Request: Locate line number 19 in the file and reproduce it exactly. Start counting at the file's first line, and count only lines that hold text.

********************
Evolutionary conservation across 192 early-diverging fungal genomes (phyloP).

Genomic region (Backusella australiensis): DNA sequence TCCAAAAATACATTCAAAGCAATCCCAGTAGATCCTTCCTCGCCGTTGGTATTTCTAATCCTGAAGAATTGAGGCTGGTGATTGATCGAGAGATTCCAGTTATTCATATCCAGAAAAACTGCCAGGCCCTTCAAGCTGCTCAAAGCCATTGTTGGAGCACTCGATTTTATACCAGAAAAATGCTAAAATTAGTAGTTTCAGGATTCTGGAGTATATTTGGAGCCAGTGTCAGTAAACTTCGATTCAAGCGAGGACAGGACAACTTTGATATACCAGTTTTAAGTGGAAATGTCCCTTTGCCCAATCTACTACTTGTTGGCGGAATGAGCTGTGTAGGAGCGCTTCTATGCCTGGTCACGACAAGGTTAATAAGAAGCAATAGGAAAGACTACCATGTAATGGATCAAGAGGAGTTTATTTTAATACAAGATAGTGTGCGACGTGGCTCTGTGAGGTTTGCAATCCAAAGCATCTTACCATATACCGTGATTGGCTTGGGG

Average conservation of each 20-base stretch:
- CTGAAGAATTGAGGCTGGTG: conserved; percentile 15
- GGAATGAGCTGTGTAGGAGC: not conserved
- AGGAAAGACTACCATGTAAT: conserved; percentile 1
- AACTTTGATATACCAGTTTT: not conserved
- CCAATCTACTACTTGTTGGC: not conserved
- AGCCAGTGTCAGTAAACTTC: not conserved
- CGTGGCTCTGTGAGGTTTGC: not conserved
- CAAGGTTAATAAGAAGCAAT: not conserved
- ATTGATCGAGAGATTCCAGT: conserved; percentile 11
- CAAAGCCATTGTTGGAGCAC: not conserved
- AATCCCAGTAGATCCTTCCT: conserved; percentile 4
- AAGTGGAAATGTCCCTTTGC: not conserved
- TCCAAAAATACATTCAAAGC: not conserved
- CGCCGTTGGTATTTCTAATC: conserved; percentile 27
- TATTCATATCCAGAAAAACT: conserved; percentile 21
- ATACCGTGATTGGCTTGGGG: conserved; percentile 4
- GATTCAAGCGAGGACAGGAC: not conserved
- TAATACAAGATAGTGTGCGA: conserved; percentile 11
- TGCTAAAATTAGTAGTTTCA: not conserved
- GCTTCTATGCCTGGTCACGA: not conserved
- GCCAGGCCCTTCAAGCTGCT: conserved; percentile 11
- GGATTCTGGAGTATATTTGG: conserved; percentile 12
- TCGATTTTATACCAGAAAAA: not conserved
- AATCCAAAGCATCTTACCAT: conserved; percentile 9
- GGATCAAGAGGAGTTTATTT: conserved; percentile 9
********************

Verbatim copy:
- ATACCGTGATTGGCTTGGGG: conserved; percentile 4